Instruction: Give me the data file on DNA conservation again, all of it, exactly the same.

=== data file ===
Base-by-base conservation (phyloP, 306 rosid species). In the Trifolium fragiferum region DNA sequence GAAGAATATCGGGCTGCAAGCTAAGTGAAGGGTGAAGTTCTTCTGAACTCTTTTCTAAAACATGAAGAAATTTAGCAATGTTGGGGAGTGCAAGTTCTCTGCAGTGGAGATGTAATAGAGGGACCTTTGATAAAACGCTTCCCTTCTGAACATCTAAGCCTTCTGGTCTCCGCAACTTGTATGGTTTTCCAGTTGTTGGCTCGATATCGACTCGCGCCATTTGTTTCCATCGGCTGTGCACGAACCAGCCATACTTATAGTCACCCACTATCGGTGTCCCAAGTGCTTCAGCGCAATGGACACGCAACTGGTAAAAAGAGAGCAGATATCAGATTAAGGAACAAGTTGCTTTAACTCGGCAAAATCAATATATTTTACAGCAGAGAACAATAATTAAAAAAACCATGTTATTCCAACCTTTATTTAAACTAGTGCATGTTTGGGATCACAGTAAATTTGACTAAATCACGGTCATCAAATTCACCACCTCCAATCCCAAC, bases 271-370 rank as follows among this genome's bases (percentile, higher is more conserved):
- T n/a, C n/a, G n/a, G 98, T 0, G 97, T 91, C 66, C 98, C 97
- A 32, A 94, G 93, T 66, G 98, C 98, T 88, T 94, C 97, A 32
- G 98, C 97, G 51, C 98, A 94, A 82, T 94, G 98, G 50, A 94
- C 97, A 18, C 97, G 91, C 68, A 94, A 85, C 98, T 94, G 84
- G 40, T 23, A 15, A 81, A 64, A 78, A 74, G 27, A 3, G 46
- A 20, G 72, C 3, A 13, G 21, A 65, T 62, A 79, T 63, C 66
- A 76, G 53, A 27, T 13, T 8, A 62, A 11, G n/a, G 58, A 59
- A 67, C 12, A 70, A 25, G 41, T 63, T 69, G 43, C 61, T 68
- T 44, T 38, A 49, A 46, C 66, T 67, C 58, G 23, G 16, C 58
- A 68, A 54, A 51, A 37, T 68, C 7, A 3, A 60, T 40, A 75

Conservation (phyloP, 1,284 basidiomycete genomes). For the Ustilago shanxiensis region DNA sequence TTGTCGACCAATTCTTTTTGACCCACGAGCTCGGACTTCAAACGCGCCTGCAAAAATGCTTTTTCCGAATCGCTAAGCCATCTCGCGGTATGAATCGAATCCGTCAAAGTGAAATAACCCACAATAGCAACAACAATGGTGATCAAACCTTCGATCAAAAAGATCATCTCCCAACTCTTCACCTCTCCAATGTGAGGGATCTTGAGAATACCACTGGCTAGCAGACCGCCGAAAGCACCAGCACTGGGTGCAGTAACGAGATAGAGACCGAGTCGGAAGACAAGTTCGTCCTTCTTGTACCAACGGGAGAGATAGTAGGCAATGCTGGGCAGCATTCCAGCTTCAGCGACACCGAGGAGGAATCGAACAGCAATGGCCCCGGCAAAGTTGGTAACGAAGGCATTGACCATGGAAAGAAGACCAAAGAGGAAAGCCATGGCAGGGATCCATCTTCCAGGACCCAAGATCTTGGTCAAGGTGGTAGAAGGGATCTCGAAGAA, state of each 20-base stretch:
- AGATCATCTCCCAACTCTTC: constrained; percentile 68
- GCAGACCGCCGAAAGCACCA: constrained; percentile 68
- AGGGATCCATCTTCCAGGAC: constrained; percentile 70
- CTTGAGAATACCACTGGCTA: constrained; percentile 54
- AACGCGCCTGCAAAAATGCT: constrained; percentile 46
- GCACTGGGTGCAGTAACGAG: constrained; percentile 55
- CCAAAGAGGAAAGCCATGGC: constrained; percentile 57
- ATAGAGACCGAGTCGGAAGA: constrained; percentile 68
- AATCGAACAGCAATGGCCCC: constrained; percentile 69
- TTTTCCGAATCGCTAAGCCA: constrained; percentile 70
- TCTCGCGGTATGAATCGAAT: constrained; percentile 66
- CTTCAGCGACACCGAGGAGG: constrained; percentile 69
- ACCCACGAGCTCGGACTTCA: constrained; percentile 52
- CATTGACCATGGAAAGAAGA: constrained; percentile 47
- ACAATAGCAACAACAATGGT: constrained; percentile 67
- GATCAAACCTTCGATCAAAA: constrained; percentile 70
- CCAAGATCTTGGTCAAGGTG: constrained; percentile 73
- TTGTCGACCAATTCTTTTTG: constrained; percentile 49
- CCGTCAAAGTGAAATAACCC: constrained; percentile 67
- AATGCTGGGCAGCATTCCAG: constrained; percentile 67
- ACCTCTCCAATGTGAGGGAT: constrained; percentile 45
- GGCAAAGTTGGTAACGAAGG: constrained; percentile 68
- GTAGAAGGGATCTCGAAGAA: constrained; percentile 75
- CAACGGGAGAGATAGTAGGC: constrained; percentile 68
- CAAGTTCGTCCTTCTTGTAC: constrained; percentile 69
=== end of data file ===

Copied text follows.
Base-by-base conservation (phyloP, 306 rosid species). In the Trifolium fragiferum region DNA sequence GAAGAATATCGGGCTGCAAGCTAAGTGAAGGGTGAAGTTCTTCTGAACTCTTTTCTAAAACATGAAGAAATTTAGCAATGTTGGGGAGTGCAAGTTCTCTGCAGTGGAGATGTAATAGAGGGACCTTTGATAAAACGCTTCCCTTCTGAACATCTAAGCCTTCTGGTCTCCGCAACTTGTATGGTTTTCCAGTTGTTGGCTCGATATCGACTCGCGCCATTTGTTTCCATCGGCTGTGCACGAACCAGCCATACTTATAGTCACCCACTATCGGTGTCCCAAGTGCTTCAGCGCAATGGACACGCAACTGGTAAAAAGAGAGCAGATATCAGATTAAGGAACAAGTTGCTTTAACTCGGCAAAATCAATATATTTTACAGCAGAGAACAATAATTAAAAAAACCATGTTATTCCAACCTTTATTTAAACTAGTGCATGTTTGGGATCACAGTAAATTTGACTAAATCACGGTCATCAAATTCACCACCTCCAATCCCAAC, bases 271-370 rank as follows among this genome's bases (percentile, higher is more conserved):
- T n/a, C n/a, G n/a, G 98, T 0, G 97, T 91, C 66, C 98, C 97
- A 32, A 94, G 93, T 66, G 98, C 98, T 88, T 94, C 97, A 32
- G 98, C 97, G 51, C 98, A 94, A 82, T 94, G 98, G 50, A 94
- C 97, A 18, C 97, G 91, C 68, A 94, A 85, C 98, T 94, G 84
- G 40, T 23, A 15, A 81, A 64, A 78, A 74, G 27, A 3, G 46
- A 20, G 72, C 3, A 13, G 21, A 65, T 62, A 79, T 63, C 66
- A 76, G 53, A 27, T 13, T 8, A 62, A 11, G n/a, G 58, A 59
- A 67, C 12, A 70, A 25, G 41, T 63, T 69, G 43, C 61, T 68
- T 44, T 38, A 49, A 46, C 66, T 67, C 58, G 23, G 16, C 58
- A 68, A 54, A 51, A 37, T 68, C 7, A 3, A 60, T 40, A 75

Conservation (phyloP, 1,284 basidiomycete genomes). For the Ustilago shanxiensis region DNA sequence TTGTCGACCAATTCTTTTTGACCCACGAGCTCGGACTTCAAACGCGCCTGCAAAAATGCTTTTTCCGAATCGCTAAGCCATCTCGCGGTATGAATCGAATCCGTCAAAGTGAAATAACCCACAATAGCAACAACAATGGTGATCAAACCTTCGATCAAAAAGATCATCTCCCAACTCTTCACCTCTCCAATGTGAGGGATCTTGAGAATACCACTGGCTAGCAGACCGCCGAAAGCACCAGCACTGGGTGCAGTAACGAGATAGAGACCGAGTCGGAAGACAAGTTCGTCCTTCTTGTACCAACGGGAGAGATAGTAGGCAATGCTGGGCAGCATTCCAGCTTCAGCGACACCGAGGAGGAATCGAACAGCAATGGCCCCGGCAAAGTTGGTAACGAAGGCATTGACCATGGAAAGAAGACCAAAGAGGAAAGCCATGGCAGGGATCCATCTTCCAGGACCCAAGATCTTGGTCAAGGTGGTAGAAGGGATCTCGAAGAA, state of each 20-base stretch:
- AGATCATCTCCCAACTCTTC: constrained; percentile 68
- GCAGACCGCCGAAAGCACCA: constrained; percentile 68
- AGGGATCCATCTTCCAGGAC: constrained; percentile 70
- CTTGAGAATACCACTGGCTA: constrained; percentile 54
- AACGCGCCTGCAAAAATGCT: constrained; percentile 46
- GCACTGGGTGCAGTAACGAG: constrained; percentile 55
- CCAAAGAGGAAAGCCATGGC: constrained; percentile 57
- ATAGAGACCGAGTCGGAAGA: constrained; percentile 68
- AATCGAACAGCAATGGCCCC: constrained; percentile 69
- TTTTCCGAATCGCTAAGCCA: constrained; percentile 70
- TCTCGCGGTATGAATCGAAT: constrained; percentile 66
- CTTCAGCGACACCGAGGAGG: constrained; percentile 69
- ACCCACGAGCTCGGACTTCA: constrained; percentile 52
- CATTGACCATGGAAAGAAGA: constrained; percentile 47
- ACAATAGCAACAACAATGGT: constrained; percentile 67
- GATCAAACCTTCGATCAAAA: constrained; percentile 70
- CCAAGATCTTGGTCAAGGTG: constrained; percentile 73
- TTGTCGACCAATTCTTTTTG: constrained; percentile 49
- CCGTCAAAGTGAAATAACCC: constrained; percentile 67
- AATGCTGGGCAGCATTCCAG: constrained; percentile 67
- ACCTCTCCAATGTGAGGGAT: constrained; percentile 45
- GGCAAAGTTGGTAACGAAGG: constrained; percentile 68
- GTAGAAGGGATCTCGAAGAA: constrained; percentile 75
- CAACGGGAGAGATAGTAGGC: constrained; percentile 68
- CAAGTTCGTCCTTCTTGTAC: constrained; percentile 69